Dear fellow travellers
Early this afternoon flight CZ600 from New York to Guangzhou flew over Svalbard on its long journey across the Eurasian Arctic region. At the same time a Transaero Boeing 777, en route from Moscow to Los Angeles, cruised at 34,000 feet off the west coast of the Svalbard archipelago.
This scatter of islands, half way between northern Norway and the North Pole, may lie at the crossroads of major international air routes, but not so many planes actually land on Svalbard. When they do, aircraft pilots are wise to check that a polar bear hasn't taken up residence on the runway. It has happened.
The comings and goings at Longyearbyen Airport today were much the same as on a typical weekday. Three flights in, three flights out - all providing a link between mainland Norway and the country's far-flung territory in the Arctic.
Today marks the fortieth anniversary of the official opening of the airport at Longyearbyen on 2 September 1975. It was an event which dramatically changed this polar outpost, making it far more accessible to the scientific community and adventurous travellers.
Until the new airport at Longyearbyen, the main route to Svalvard (often called Spitsbergen in English) was by sea. A primitive airstrip at Adventsdalen was available for emergencies, but it was never a reliable option.
Even the new airport could never quite eliminate the drama associated with any journey to Svalbard. The plan had been to host the ceremonial opening of the airport on 14 August 1975. That was a special date in Svalbard history, being the 50th anniversary of the coming into force of the Svalbard Treaty. It was this international agreement which defined Norwegian jurisdiction over the islands, while preserving the rights of other nations to conduct research, set up businesses and exploit resources in the archipelago. The Soviet Union was, from the outset, a major player in Svalbard and the Russian Federation retains substantial interests there today.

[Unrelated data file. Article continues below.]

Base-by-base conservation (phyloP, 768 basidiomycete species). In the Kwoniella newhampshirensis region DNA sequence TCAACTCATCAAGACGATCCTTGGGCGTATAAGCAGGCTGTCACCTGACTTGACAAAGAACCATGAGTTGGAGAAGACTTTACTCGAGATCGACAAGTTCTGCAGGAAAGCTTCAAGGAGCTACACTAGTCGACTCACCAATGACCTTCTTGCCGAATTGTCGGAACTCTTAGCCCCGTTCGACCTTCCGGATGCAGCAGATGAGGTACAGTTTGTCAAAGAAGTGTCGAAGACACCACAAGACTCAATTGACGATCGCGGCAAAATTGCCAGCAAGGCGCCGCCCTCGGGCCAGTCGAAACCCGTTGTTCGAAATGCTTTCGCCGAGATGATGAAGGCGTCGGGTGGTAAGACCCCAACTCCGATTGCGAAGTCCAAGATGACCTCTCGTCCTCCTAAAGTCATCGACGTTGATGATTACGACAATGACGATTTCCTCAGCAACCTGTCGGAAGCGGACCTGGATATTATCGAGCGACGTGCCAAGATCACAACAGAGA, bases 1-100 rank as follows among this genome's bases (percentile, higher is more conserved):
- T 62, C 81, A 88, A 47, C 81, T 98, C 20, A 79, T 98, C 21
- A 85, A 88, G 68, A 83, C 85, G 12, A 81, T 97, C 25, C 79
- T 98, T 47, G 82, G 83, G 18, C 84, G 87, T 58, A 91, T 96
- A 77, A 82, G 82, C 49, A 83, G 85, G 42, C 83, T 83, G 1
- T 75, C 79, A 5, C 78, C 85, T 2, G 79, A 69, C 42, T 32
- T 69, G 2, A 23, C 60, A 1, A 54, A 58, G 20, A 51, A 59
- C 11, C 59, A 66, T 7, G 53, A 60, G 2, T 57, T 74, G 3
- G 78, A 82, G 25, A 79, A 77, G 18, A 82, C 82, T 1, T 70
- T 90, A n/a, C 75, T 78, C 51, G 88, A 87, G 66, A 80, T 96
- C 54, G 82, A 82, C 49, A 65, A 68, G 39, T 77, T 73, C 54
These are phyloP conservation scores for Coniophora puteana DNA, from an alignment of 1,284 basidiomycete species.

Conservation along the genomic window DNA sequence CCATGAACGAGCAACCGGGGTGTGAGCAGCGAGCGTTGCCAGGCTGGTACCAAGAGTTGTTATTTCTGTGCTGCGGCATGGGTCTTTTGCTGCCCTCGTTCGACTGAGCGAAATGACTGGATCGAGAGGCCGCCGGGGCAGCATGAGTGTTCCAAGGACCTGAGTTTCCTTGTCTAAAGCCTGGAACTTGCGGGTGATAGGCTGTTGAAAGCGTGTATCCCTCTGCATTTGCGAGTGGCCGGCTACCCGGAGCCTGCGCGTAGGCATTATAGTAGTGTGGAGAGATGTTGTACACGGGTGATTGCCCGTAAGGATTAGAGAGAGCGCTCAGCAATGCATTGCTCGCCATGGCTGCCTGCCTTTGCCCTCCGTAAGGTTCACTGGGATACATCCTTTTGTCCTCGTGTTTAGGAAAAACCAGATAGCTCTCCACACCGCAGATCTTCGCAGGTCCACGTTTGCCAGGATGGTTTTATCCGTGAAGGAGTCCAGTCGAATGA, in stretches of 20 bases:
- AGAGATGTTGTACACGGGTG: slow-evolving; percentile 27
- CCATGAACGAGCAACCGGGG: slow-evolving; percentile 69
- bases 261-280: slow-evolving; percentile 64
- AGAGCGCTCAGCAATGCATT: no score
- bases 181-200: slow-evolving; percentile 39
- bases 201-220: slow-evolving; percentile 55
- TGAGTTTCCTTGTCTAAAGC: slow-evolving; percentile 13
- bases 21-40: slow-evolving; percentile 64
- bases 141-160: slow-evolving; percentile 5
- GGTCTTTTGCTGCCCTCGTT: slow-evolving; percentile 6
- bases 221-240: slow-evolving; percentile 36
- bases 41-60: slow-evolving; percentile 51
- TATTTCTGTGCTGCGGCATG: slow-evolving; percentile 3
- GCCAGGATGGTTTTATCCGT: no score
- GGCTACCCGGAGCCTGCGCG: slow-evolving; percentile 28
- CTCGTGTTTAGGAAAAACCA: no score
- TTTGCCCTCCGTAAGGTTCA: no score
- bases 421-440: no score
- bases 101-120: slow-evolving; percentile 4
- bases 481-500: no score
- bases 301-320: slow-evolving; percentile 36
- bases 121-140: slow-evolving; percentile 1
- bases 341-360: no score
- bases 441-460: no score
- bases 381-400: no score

Norway's King Olav set off for the new airport at Longyearbyen on 14 August 1975 with a plane full of dignitaries. Ahead lay the formality of ribbon-cutting to inaugurate the new airport, followed by a celebratory dinner to mark the half-centenary since the Svalbard Treaty. But the mist rolled in off the sea and the king's plane couldn't land. So the dinner was hastily rescheduled for Tromsø, a thousand kilometres away to the south.
History doesn't record what happened to the food awaiting King Olav in Svalbard, but a few dozen folk in Longyearbyen probably dined like royals on that Thursday evening.
King Olav made a second flight north on 2 September, this time landing without difficulty. The airport opened to traffic on that very day. Regular scheduled flights to Longyearbyen were a great success. In the first year, Aeroflot operated fortnightly flights from Russia and SAS laid on a weekly service from mainland Norway.
Over the years other air carriers have dipped into the Svalbard market. This summer has seen scheduled services by both Norwegian and SAS. The scheduled flights from Russia are long gone, although charter services by Russian carriers still feature from time to time on the arrivals board at Longyearbyen Airport. Next year, Finnair will launch a summer-season service non-stop from Helsinki to Svalbard. Provided the fog doesn't roll in, and assuming that the polar bears keep clear of the runway, that will bring a new cohort of visitors keen to see this remote corner of Europe.
Nicky Gardner and Susanne Kries
(editors, hidden europe magazine)